If you’d come to this continent “5,000 years ago,” Sue said, “children were the most precious resources, and women were held in very high regard,” compared with what we see now“and you [mainstream society] have the nerve to call us savages.”

The subject of North America’s indigenous people is so dear to my heart that I want to do one more post on what I learned at this presentation, rather than try to cram it all in this one or cut a lot out. Thus, I’ll do a third post within the next week or two. This next post will go into more detail about spirituality, how the plight of contemporary Native people is not as simple as just “blaming” white people, and helping to clear up some more of the dumb misconceptions we amazingly still need to put effort into refuting even today.

Stay tuned, and thanks for reading.

Image: "Bracelet from John," by Karla Joy Huber, early 2000s; colored pencil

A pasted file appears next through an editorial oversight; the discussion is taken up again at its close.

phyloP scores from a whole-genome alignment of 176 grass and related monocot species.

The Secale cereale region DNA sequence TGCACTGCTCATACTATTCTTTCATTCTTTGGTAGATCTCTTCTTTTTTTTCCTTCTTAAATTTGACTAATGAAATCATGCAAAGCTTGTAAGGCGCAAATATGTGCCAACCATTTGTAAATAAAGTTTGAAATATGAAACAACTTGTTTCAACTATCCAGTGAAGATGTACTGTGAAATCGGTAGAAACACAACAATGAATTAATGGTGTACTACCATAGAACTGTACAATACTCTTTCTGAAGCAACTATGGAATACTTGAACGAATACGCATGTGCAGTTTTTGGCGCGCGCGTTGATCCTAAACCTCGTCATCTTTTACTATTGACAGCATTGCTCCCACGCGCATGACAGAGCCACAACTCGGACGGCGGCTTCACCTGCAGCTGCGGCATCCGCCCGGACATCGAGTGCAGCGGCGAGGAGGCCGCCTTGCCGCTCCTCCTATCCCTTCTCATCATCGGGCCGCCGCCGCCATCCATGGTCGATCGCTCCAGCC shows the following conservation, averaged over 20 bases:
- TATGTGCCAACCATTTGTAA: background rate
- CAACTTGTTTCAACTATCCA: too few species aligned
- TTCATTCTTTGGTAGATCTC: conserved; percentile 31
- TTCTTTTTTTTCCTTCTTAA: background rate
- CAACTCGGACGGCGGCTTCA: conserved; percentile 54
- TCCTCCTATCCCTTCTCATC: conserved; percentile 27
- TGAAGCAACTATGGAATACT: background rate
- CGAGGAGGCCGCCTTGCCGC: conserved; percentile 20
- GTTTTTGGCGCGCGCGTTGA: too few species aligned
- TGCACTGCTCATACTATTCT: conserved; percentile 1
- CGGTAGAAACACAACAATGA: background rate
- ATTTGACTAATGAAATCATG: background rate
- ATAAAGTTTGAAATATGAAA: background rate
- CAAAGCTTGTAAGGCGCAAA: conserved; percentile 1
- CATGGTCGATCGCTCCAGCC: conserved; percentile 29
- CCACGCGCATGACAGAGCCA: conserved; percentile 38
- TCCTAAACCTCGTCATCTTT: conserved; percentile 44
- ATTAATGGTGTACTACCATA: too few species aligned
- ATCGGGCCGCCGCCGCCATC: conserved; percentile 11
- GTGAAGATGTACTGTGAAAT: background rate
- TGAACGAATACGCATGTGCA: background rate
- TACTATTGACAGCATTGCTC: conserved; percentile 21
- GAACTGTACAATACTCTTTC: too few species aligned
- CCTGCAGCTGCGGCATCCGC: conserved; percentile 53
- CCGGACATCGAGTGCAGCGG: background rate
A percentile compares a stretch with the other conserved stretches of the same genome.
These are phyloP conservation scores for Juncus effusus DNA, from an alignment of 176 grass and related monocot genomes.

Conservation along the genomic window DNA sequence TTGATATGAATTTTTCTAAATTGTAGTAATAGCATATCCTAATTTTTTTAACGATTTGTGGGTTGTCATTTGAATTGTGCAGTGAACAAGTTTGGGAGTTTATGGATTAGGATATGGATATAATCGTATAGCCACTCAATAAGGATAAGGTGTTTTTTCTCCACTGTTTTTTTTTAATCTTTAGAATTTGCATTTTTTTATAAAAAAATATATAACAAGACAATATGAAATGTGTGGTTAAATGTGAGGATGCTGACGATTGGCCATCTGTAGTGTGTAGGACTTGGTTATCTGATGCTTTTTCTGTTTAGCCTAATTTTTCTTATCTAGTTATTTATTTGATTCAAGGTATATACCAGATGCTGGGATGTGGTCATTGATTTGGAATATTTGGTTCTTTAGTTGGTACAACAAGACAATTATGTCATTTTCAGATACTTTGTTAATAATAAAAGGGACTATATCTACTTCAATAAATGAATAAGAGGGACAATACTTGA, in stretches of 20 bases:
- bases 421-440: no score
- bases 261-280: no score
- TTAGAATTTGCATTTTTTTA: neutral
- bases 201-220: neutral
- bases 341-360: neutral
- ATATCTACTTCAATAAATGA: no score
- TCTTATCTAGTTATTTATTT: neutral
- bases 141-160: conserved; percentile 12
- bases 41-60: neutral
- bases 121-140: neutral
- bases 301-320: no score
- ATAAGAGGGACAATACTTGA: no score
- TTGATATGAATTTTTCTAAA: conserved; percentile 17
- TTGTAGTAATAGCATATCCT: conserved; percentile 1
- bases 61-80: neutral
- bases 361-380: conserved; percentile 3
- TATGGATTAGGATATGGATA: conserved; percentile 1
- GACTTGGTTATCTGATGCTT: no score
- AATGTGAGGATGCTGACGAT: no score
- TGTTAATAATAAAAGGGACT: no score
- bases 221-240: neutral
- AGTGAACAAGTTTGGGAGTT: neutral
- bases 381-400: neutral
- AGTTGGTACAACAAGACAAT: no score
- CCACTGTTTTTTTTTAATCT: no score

Wednesday, August 8, 2018

Want to know more about Native Americans? Instead of asking “Who were they?,” the correct question to ask is “Who are they?”

When people want to know more about Native Americans, the question usually goes something like, “Who were they?”

While sounding like an honorable inquiry, this question itself demonstrates a huge part of the problem—by referring to indigenous Americans in the past tense.

The truth is that there are twelve alive and active federally-recognized tribes and reservations in Michigan alone, according to Sue Franklin, Executive Director of South Eastern Michigan Indians, Inc. (SEMII). At the invitation of the Interfaith Leadership Council’s “Ask a...” series, Sue Franklin and her husband Chris Franklin, Chair of the American Indian Veterans of Michigan, gave a great presentation about some basics of both the contemporary and historical context of Michigan’s indigenous people.